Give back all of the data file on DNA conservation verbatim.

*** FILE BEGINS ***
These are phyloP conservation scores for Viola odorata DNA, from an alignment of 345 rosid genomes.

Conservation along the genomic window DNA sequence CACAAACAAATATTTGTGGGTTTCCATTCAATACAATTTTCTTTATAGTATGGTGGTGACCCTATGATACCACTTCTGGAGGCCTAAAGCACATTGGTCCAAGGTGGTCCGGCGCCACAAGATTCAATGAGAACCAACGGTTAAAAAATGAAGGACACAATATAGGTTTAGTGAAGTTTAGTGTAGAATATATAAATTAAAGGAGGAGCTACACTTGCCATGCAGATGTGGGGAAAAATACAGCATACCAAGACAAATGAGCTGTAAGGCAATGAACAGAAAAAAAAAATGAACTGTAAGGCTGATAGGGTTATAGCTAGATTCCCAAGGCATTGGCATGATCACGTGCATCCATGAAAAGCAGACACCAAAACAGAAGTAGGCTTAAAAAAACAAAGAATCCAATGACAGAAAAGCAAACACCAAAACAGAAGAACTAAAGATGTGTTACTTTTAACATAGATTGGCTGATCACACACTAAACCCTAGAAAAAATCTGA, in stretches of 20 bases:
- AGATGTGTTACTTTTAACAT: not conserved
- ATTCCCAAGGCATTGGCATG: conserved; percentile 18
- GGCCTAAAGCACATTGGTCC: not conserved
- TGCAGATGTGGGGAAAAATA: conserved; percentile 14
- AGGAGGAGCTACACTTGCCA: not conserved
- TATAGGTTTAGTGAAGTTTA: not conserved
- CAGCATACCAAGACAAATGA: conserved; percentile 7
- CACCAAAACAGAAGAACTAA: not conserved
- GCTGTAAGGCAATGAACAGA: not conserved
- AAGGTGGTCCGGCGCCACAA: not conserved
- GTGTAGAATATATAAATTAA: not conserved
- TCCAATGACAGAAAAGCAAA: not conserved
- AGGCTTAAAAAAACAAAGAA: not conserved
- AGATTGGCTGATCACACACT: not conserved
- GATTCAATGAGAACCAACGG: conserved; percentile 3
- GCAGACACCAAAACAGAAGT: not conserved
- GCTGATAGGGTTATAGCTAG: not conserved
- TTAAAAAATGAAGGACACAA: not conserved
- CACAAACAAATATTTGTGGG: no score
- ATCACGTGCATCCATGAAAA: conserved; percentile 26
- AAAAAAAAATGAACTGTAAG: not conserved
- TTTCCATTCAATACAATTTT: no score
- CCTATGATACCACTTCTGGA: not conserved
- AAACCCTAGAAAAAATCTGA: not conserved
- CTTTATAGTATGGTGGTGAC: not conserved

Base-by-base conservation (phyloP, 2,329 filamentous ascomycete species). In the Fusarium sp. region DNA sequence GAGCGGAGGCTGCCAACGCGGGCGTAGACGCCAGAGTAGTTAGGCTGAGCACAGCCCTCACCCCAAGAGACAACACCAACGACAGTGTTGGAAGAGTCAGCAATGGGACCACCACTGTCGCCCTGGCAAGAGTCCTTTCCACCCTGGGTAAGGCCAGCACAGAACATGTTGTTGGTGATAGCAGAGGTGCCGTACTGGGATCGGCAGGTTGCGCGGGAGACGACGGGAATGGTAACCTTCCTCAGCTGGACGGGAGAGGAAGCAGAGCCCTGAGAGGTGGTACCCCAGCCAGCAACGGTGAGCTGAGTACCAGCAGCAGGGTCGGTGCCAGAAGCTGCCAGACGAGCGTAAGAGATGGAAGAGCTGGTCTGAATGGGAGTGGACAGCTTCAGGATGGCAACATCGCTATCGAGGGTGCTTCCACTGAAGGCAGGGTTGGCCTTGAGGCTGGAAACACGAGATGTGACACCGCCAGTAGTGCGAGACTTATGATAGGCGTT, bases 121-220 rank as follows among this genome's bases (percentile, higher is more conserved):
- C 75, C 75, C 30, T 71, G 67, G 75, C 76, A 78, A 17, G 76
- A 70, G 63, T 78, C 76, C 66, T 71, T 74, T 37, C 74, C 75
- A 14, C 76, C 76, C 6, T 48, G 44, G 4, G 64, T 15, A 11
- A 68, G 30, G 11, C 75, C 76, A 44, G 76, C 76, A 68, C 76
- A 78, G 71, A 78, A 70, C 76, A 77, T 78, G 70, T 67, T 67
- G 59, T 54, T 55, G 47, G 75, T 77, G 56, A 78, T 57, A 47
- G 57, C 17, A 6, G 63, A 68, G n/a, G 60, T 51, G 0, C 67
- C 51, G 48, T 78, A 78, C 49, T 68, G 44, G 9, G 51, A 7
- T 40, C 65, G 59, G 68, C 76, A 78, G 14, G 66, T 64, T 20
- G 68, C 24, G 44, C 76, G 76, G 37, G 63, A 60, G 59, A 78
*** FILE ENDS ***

These are phyloP conservation scores for Viola odorata DNA, from an alignment of 345 rosid genomes.

Conservation along the genomic window DNA sequence CACAAACAAATATTTGTGGGTTTCCATTCAATACAATTTTCTTTATAGTATGGTGGTGACCCTATGATACCACTTCTGGAGGCCTAAAGCACATTGGTCCAAGGTGGTCCGGCGCCACAAGATTCAATGAGAACCAACGGTTAAAAAATGAAGGACACAATATAGGTTTAGTGAAGTTTAGTGTAGAATATATAAATTAAAGGAGGAGCTACACTTGCCATGCAGATGTGGGGAAAAATACAGCATACCAAGACAAATGAGCTGTAAGGCAATGAACAGAAAAAAAAAATGAACTGTAAGGCTGATAGGGTTATAGCTAGATTCCCAAGGCATTGGCATGATCACGTGCATCCATGAAAAGCAGACACCAAAACAGAAGTAGGCTTAAAAAAACAAAGAATCCAATGACAGAAAAGCAAACACCAAAACAGAAGAACTAAAGATGTGTTACTTTTAACATAGATTGGCTGATCACACACTAAACCCTAGAAAAAATCTGA, in stretches of 20 bases:
- AGATGTGTTACTTTTAACAT: not conserved
- ATTCCCAAGGCATTGGCATG: conserved; percentile 18
- GGCCTAAAGCACATTGGTCC: not conserved
- TGCAGATGTGGGGAAAAATA: conserved; percentile 14
- AGGAGGAGCTACACTTGCCA: not conserved
- TATAGGTTTAGTGAAGTTTA: not conserved
- CAGCATACCAAGACAAATGA: conserved; percentile 7
- CACCAAAACAGAAGAACTAA: not conserved
- GCTGTAAGGCAATGAACAGA: not conserved
- AAGGTGGTCCGGCGCCACAA: not conserved
- GTGTAGAATATATAAATTAA: not conserved
- TCCAATGACAGAAAAGCAAA: not conserved
- AGGCTTAAAAAAACAAAGAA: not conserved
- AGATTGGCTGATCACACACT: not conserved
- GATTCAATGAGAACCAACGG: conserved; percentile 3
- GCAGACACCAAAACAGAAGT: not conserved
- GCTGATAGGGTTATAGCTAG: not conserved
- TTAAAAAATGAAGGACACAA: not conserved
- CACAAACAAATATTTGTGGG: no score
- ATCACGTGCATCCATGAAAA: conserved; percentile 26
- AAAAAAAAATGAACTGTAAG: not conserved
- TTTCCATTCAATACAATTTT: no score
- CCTATGATACCACTTCTGGA: not conserved
- AAACCCTAGAAAAAATCTGA: not conserved
- CTTTATAGTATGGTGGTGAC: not conserved

Base-by-base conservation (phyloP, 2,329 filamentous ascomycete species). In the Fusarium sp. region DNA sequence GAGCGGAGGCTGCCAACGCGGGCGTAGACGCCAGAGTAGTTAGGCTGAGCACAGCCCTCACCCCAAGAGACAACACCAACGACAGTGTTGGAAGAGTCAGCAATGGGACCACCACTGTCGCCCTGGCAAGAGTCCTTTCCACCCTGGGTAAGGCCAGCACAGAACATGTTGTTGGTGATAGCAGAGGTGCCGTACTGGGATCGGCAGGTTGCGCGGGAGACGACGGGAATGGTAACCTTCCTCAGCTGGACGGGAGAGGAAGCAGAGCCCTGAGAGGTGGTACCCCAGCCAGCAACGGTGAGCTGAGTACCAGCAGCAGGGTCGGTGCCAGAAGCTGCCAGACGAGCGTAAGAGATGGAAGAGCTGGTCTGAATGGGAGTGGACAGCTTCAGGATGGCAACATCGCTATCGAGGGTGCTTCCACTGAAGGCAGGGTTGGCCTTGAGGCTGGAAACACGAGATGTGACACCGCCAGTAGTGCGAGACTTATGATAGGCGTT, bases 121-220 rank as follows among this genome's bases (percentile, higher is more conserved):
- C 75, C 75, C 30, T 71, G 67, G 75, C 76, A 78, A 17, G 76
- A 70, G 63, T 78, C 76, C 66, T 71, T 74, T 37, C 74, C 75
- A 14, C 76, C 76, C 6, T 48, G 44, G 4, G 64, T 15, A 11
- A 68, G 30, G 11, C 75, C 76, A 44, G 76, C 76, A 68, C 76
- A 78, G 71, A 78, A 70, C 76, A 77, T 78, G 70, T 67, T 67
- G 59, T 54, T 55, G 47, G 75, T 77, G 56, A 78, T 57, A 47
- G 57, C 17, A 6, G 63, A 68, G n/a, G 60, T 51, G 0, C 67
- C 51, G 48, T 78, A 78, C 49, T 68, G 44, G 9, G 51, A 7
- T 40, C 65, G 59, G 68, C 76, A 78, G 14, G 66, T 64, T 20
- G 68, C 24, G 44, C 76, G 76, G 37, G 63, A 60, G 59, A 78